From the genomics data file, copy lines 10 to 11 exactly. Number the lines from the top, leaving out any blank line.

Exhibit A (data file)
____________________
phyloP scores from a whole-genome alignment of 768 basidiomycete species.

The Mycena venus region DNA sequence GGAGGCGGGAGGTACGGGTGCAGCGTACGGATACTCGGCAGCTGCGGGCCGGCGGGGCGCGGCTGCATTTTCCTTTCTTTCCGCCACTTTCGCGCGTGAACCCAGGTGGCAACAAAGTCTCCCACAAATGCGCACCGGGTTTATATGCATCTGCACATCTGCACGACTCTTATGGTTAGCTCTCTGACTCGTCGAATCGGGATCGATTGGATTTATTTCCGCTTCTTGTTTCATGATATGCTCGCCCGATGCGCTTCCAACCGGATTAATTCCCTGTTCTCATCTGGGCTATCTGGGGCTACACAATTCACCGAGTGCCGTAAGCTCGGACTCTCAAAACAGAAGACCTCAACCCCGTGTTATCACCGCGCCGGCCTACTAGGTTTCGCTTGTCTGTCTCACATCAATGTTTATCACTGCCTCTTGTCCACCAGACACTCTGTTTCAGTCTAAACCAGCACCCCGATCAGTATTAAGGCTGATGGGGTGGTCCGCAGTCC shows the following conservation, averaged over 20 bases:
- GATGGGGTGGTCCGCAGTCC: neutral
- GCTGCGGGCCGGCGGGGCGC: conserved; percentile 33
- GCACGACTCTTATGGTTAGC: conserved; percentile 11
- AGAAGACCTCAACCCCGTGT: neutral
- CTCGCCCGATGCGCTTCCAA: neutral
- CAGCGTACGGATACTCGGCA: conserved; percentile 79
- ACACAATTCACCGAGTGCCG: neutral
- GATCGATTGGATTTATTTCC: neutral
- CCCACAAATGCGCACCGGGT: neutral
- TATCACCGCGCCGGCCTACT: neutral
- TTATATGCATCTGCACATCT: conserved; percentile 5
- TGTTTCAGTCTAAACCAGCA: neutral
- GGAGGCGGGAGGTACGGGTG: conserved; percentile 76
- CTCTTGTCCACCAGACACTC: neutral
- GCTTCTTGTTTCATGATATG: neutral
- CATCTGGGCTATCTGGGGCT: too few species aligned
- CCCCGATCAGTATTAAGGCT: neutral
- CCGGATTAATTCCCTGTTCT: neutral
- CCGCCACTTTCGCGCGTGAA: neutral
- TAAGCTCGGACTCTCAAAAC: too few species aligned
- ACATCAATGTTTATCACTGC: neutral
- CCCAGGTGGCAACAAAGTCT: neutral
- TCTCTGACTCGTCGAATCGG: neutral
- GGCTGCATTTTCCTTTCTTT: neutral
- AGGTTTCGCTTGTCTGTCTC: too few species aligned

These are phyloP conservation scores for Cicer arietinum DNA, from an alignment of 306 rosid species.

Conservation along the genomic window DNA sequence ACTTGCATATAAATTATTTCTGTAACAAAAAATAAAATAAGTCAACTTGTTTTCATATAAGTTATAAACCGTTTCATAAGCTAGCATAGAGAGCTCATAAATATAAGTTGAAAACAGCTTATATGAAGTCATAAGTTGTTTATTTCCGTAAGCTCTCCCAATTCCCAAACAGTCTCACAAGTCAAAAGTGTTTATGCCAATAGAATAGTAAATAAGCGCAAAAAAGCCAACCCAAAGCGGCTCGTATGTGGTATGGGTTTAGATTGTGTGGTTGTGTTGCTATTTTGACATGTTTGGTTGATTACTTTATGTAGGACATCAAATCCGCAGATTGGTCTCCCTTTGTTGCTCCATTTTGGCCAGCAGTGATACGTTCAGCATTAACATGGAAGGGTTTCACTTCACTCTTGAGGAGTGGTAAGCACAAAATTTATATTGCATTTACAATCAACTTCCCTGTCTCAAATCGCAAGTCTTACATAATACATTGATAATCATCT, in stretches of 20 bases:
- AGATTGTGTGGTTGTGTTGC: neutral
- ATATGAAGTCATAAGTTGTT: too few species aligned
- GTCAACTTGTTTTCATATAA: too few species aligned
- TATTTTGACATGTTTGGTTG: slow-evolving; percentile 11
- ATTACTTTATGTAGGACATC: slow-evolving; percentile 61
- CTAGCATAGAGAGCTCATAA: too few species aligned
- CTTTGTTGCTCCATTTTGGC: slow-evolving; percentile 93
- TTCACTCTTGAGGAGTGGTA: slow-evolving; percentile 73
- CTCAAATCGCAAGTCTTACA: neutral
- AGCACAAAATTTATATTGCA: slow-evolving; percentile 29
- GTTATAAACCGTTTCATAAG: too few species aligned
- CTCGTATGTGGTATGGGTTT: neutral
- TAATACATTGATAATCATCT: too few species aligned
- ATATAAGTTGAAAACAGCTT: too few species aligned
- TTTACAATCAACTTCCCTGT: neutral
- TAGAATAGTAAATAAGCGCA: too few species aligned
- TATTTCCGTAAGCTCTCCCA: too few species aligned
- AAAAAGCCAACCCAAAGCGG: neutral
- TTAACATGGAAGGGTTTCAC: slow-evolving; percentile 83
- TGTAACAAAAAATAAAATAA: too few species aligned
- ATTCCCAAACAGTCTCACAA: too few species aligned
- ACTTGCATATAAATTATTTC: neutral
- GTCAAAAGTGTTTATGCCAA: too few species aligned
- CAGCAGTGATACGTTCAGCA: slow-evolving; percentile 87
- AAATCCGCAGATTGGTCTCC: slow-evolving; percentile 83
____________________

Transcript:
- GATCGATTGGATTTATTTCC: neutral
- CCCACAAATGCGCACCGGGT: neutral